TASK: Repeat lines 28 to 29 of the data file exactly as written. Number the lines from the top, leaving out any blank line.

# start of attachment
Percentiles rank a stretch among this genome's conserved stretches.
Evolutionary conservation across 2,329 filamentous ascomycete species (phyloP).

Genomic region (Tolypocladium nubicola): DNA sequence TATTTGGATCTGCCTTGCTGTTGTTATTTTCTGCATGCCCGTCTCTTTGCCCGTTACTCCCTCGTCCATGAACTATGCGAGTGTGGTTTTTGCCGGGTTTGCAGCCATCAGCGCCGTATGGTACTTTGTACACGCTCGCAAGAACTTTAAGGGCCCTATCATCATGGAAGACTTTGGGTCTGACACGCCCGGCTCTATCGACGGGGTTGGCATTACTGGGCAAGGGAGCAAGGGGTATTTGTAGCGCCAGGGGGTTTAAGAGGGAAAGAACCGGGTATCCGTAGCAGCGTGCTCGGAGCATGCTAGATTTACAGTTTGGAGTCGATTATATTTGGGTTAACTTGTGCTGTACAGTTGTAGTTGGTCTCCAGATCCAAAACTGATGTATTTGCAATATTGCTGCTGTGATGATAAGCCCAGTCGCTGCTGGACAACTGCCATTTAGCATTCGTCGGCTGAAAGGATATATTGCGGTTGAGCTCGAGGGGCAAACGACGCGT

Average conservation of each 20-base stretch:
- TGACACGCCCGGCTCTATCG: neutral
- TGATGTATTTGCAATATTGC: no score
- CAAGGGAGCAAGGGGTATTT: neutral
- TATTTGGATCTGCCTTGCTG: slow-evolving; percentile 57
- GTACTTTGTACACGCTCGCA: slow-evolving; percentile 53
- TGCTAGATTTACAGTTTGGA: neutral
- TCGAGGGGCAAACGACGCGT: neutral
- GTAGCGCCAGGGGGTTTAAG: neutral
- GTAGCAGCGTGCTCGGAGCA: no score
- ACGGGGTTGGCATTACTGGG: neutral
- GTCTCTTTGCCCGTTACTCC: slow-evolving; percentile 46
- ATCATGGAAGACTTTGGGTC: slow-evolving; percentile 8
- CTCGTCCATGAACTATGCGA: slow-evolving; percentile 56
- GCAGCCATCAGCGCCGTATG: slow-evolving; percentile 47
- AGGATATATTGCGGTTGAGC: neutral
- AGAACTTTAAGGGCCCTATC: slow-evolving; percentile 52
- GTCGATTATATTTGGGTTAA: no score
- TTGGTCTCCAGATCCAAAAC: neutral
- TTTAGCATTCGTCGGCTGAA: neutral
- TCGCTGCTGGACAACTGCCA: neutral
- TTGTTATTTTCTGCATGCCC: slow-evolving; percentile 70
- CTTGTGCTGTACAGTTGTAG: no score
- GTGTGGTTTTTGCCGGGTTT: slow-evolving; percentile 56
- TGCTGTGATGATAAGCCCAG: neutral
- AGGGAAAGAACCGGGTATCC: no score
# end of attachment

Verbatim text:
- TGCTGTGATGATAAGCCCAG: neutral
- AGGGAAAGAACCGGGTATCC: no score